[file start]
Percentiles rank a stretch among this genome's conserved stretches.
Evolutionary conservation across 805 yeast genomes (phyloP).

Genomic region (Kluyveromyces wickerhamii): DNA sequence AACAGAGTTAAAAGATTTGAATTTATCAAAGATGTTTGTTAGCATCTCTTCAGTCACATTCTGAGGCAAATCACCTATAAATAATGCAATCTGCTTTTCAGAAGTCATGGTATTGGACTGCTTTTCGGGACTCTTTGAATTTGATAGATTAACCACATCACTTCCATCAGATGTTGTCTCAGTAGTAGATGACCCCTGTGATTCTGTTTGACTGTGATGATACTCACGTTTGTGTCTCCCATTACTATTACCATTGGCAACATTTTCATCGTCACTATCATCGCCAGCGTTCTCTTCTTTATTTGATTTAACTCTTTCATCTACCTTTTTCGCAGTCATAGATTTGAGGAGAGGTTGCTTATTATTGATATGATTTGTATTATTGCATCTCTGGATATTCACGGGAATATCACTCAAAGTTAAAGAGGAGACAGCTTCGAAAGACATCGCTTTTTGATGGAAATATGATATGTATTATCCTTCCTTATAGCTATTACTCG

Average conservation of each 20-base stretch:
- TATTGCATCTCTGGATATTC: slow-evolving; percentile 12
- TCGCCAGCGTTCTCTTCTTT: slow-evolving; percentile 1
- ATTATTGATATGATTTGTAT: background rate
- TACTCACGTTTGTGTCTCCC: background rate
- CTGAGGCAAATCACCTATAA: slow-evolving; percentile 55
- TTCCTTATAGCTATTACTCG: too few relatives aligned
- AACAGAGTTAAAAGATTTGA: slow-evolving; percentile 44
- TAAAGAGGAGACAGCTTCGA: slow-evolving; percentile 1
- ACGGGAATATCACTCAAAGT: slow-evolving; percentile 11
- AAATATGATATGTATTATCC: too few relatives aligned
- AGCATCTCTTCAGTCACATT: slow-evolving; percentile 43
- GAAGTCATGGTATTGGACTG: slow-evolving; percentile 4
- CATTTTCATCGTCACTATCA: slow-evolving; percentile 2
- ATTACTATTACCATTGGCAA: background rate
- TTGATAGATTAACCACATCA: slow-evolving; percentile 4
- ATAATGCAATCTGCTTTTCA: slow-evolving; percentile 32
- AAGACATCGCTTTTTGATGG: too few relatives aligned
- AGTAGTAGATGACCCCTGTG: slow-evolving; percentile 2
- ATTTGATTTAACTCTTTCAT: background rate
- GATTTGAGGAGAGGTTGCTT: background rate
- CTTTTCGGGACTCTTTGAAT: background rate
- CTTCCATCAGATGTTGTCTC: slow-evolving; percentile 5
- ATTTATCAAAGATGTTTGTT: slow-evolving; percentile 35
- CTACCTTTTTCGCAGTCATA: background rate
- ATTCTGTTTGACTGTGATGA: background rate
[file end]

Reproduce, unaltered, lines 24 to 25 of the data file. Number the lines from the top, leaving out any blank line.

- GATTTGAGGAGAGGTTGCTT: background rate
- CTTTTCGGGACTCTTTGAAT: background rate